It is said that the playmaker has little interest in returning to Inter or joining Paris Saint-Germain and instead is keen on a move to England.Tottenham are also said to be monitoring the player, but Ole Gunnar Solskjaer is said to be attracted to the idea of him moving to Old Trafford while Leicester, who may be restricted in funding the deal, are also interested.Bayern Munich – where Coutinho is currently on loan – have an option to buy the Brazil international for €120m at the end of the campaign but multiple reports suggest this will not be exercised.Earlier this month, Diario Sport claimed Chelsea are favourites to land the former Liverpool playmaker and indeed have already made an approach.It is said that the most likely structure of the deal would be an upfront loan deal for one season, with a purchase option linked into the move.Read Also: Barcelona agree to offload Firpo in the summerA report in El Mundo Deportivo last month claimed the Catalan giants have lowered their asking price for the playmaker to €80m as they look to balance their books.Coutinho has netted eight goals and provided multiple assists in 15 league starts for the Bavarian club, while the recent report stresses the good relations between the two clubs which could help smooth a permanent move this year.FacebookTwitterWhatsAppEmail分享 Promoted Content10 Risky Jobs Some Women DoWhich Country Is The Most Romantic In The World?7 Action Movies That’ll Give You An Adrenaline RushA Hit Song By Lil Nas X Is Beating A World Record As We Speak!What Is A Black Hole In Simple Terms?6 Secret Origin Stories Of Modern Mouth-Watering MealPink Pineapples Exist – In Case You Didn’t KnowWhat Are The Most Delicious Foods Out There?It Might Be Quentin Tarantino’s Last Movie10 Hyper-Realistic 3D Street Art By OdeithReal World Archaeological Finds That Would Stump Indiana JonesThe 10 Best Secondary Education Systems In The World Manchester United and Leicester City are both attentive to the situation of Philippe Coutinho at Barcelona, say Diario Sport.Advertisement It follows a report in El Mundo Deportivo that the Brazilian wants to return to the Premier League should he not continue at the Camp Nou. Loading…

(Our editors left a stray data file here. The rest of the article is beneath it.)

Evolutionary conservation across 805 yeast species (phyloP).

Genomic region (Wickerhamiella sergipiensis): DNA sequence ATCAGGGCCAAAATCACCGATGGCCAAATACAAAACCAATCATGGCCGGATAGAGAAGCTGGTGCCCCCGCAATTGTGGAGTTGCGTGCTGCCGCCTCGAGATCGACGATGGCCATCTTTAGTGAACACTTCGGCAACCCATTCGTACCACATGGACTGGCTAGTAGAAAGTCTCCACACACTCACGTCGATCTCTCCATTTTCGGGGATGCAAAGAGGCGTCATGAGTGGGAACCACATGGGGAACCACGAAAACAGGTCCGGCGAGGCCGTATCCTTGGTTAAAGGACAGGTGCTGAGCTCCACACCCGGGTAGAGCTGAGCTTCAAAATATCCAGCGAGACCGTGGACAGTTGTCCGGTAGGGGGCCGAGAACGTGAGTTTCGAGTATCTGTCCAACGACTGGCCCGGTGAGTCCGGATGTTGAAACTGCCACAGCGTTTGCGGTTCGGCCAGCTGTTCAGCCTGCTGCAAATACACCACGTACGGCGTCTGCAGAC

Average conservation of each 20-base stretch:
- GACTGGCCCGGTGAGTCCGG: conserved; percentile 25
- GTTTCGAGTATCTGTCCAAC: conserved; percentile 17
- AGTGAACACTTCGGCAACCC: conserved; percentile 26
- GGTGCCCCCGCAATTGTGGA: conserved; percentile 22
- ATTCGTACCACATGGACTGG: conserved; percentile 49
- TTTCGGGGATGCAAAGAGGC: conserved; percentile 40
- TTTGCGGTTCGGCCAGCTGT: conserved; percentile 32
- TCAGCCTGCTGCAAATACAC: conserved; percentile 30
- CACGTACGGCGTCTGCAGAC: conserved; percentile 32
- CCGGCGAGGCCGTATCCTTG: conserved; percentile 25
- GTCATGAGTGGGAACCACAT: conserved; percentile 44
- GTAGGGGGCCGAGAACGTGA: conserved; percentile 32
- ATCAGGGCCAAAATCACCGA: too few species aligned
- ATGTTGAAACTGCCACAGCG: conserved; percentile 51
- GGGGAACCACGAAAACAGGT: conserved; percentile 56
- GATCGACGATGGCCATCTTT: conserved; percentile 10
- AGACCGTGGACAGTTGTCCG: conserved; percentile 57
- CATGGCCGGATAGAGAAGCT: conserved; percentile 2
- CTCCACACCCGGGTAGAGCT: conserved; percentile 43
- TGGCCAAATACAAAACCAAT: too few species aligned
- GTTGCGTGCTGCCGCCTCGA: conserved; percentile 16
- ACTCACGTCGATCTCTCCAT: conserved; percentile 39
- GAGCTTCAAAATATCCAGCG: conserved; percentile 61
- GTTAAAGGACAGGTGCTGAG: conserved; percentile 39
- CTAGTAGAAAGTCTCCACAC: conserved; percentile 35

EagleVail’s Mikaela Shiffrin had to wait three days to kick off her second Olympics because of weather delays, but she seized the moment in spectacular fashion when it finally came Wednesday night, claiming the gold medal in giant slalom.Shiffrin, who took silver in giant slalom at the 2017 world championships, is the first American woman to win an Olympic medal in GS since Julie Mancuso stormed through a fierce snowstorm at the 2006 Turin Games to claim gold. Two other American women have won …
22 May 2007UK-based global cellular group Vodafone is to use South Africa as one of three countries to launch its own-name brand of low-cost mobile handsets, aimed at ensuring easier access to telephony for millions of people in developing countries.China’s ZTE Corporation is manufacturing the Vodafone 125 and the Vodafone 225, following an agreement between the two companies in late 2006, based on features, design and functionality specified by Vodafone.The two models of phones will be available in South Africa through Vodafone’s local concern, Vodacom, “in the next few weeks”, Vodafone said in a statement this week.According to Vodafone, mobile technology is the only cost-effective form of telecommunications in emerging markets and rural areas. However, the company says, the cost of purchasing a mobile handset remains a barrier to accessing such services for people living in these parts of the world.“The Vodafone 125 and Vodafone 225 handsets are intended to help drive mobile penetration, and will provide access to services for people in emerging markets that are already commonplace in Western Europe,” the company says.The two handsets are likely to retail at around US$25 and $45, depending on the specific model and the local market conditions. While the handsets are almost identical in functionality, the Vodafone 125 has a black-and-white screen and the Vodafone 225 a colour screen.“The Vodafone 125 and Vodafone 225 are the first of a range of ultra-low cost handsets which will be manufactured exclusively for Vodafone and its affiliates by ZTE Corporation,” said Vodafone’s global director of terminals, Jens Schulte-Bockum.“We are delighted that they represent everything that customers have come to expect from Vodafone – high quality and exceptional value for money.”SouthAfrica.info reporter Want to use this article in your publication or on your website?See: Using SAinfo material